Submitted Article –
The Eastern Shore of Virginia Historical Society recently received a copy of the 13th Amendment, the first of the three “Reconstruction amendments” and the one that abolished slavery in the United States.
Many think the Emancipation Proclamation ended slavery during the Civil War, but it only applied to the states that left the Union, said Luke Kelly, collections manager at ESVHS. The Eastern Shore of Virginia was occupied by the Union for most of the war, so the Emancipation Proclamation didn’t technically affect the Shore. Slavery in Virginia ended in 1865 after the 13th Amendment was passed.
The copy ESVHS has received was printed by Western Bank Note & Engraving Co. of Chicago. It was printed in 1868, three years after the amendment had passed. The three-year gap happened for a few reasons, Kelly said.
“First, there were several copies of the amendment made,” he said. “Some copies have President Lincoln’s signature, some don’t. Some have signatures by Lincoln’s vice president and the leaders of the Senate and the House of Representatives, and some don’t.”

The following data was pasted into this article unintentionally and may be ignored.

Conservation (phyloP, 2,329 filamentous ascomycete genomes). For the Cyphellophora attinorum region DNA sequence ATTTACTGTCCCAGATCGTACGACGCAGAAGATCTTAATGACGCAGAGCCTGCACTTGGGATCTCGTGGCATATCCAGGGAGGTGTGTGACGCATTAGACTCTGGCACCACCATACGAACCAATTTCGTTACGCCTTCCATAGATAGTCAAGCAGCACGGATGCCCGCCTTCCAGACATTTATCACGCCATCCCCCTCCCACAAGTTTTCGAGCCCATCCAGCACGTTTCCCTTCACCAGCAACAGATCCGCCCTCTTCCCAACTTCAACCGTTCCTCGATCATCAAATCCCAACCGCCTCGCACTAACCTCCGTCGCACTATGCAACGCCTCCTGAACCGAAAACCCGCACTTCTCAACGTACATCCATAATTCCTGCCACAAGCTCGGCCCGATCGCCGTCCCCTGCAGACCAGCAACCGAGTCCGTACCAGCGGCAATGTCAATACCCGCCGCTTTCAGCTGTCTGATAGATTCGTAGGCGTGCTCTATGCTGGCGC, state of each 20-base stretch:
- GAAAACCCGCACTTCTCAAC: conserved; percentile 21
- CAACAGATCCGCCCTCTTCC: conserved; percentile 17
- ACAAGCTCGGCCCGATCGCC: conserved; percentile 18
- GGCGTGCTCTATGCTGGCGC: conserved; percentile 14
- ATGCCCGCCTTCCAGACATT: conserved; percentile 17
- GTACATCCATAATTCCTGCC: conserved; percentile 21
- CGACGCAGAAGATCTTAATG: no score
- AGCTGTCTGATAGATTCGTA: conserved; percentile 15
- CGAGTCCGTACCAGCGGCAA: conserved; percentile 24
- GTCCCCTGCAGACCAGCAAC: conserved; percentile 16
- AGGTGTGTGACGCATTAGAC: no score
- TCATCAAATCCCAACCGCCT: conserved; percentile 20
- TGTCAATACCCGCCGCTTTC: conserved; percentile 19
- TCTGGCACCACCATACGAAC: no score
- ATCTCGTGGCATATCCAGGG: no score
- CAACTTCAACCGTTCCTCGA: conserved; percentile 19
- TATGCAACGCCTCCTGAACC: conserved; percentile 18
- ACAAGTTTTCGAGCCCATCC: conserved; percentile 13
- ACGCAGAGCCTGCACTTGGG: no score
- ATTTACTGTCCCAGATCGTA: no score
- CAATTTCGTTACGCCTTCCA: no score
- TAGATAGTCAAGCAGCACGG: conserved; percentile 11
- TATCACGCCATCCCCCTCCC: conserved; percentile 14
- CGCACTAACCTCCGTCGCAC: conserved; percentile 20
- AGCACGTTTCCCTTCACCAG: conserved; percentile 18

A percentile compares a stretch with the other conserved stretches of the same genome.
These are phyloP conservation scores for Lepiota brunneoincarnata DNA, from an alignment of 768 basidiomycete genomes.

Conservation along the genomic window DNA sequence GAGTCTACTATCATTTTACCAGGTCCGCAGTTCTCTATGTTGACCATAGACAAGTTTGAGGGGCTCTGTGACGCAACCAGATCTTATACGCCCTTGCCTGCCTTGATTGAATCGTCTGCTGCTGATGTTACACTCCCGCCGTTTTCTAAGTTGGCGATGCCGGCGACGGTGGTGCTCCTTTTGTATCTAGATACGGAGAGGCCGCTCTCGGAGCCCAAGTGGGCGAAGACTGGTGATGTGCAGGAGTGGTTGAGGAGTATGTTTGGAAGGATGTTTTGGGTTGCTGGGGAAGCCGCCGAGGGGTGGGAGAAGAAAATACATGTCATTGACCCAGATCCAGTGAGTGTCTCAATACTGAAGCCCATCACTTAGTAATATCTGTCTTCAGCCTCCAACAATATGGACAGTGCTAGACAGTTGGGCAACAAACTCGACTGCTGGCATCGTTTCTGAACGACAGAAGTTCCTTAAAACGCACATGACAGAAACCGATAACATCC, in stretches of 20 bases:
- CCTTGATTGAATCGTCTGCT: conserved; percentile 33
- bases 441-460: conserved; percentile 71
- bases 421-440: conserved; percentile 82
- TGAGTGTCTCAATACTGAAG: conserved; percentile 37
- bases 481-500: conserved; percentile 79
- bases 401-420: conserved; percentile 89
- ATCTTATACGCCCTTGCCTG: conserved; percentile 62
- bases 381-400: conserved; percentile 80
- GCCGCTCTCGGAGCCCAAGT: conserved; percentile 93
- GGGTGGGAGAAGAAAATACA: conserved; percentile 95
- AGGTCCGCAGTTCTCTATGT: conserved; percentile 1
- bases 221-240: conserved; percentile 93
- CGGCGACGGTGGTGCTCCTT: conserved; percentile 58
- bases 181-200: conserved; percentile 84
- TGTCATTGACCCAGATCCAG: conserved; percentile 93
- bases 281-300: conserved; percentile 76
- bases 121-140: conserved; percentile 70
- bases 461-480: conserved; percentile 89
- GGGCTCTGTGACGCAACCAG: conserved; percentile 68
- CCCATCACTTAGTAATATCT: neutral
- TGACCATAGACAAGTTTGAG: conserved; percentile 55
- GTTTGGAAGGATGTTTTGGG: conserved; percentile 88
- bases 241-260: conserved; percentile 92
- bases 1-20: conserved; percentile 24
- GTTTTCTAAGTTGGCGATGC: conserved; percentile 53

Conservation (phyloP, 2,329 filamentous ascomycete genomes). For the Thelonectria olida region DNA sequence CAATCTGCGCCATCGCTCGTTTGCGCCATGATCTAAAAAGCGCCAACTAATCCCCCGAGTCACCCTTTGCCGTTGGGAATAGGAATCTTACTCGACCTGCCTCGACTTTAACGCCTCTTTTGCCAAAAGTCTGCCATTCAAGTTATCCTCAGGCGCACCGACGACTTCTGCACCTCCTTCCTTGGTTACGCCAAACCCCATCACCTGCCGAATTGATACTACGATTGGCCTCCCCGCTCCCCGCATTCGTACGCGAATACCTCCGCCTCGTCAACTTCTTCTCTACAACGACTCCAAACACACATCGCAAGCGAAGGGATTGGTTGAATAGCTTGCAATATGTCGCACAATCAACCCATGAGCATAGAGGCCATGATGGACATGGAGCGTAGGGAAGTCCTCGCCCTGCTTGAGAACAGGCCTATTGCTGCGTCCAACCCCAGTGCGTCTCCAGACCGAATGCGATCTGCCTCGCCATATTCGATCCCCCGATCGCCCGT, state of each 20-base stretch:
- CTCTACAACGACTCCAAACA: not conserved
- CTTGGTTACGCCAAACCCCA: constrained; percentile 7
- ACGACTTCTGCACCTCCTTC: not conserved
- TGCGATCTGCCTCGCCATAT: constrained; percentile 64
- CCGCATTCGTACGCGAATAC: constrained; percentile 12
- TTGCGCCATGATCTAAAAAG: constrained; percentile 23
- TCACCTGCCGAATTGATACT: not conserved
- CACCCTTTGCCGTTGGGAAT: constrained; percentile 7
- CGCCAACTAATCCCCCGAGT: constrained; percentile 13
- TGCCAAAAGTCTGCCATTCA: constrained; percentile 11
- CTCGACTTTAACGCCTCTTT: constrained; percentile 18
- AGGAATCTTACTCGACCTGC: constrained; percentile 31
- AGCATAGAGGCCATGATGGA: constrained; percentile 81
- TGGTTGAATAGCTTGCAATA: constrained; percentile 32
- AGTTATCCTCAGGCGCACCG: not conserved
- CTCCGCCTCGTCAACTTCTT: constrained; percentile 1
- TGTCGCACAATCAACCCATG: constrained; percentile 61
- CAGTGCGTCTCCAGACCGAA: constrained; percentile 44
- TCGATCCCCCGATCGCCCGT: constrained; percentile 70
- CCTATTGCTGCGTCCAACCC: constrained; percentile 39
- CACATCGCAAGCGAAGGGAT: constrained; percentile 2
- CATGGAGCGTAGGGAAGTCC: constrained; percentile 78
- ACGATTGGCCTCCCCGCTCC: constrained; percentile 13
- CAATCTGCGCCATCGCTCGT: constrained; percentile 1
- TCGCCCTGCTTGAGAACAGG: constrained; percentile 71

In 1868, someone at Western Bank Note located a copy that had Lincoln’s signature and the signatures of his vice president and the leaders of the Senate and the House. The company made copies, this one included, to sell. Nobody knows exactly how many copies Western Bank Note made, but they are very rare.
The other reason this was printed in 1868 instead of 1865 is because the 14th Amendment, which guaranteed citizenship of African Americans, was ratified in 1868. So this copy of the 13th Amendment could have been used to help bring awareness to the 14th Amendment’s passing.
This 13th Amendment copy is believed to have hung at the Northampton County Courthouse in Eastville. It may have been displayed with copies of the 14th and 15th amendments to tell enslaved people they were free, that they were guaranteed citizenship of the United States, and that African American men could now vote.
Because this copy was possibly on public display more than 150 years ago and was exposed to the elements, it is not in pristine condition. But appraiser Tim Smith, of Timothy Smith & Sons in Onancock, has worked to preserve it, supporting it with a special archival tape used for documents and framing it under glass to keep it safe.
Now housed at Ker Place for the public to view, it will be kept in a climate-controlled environment and away from dangerous levels of light.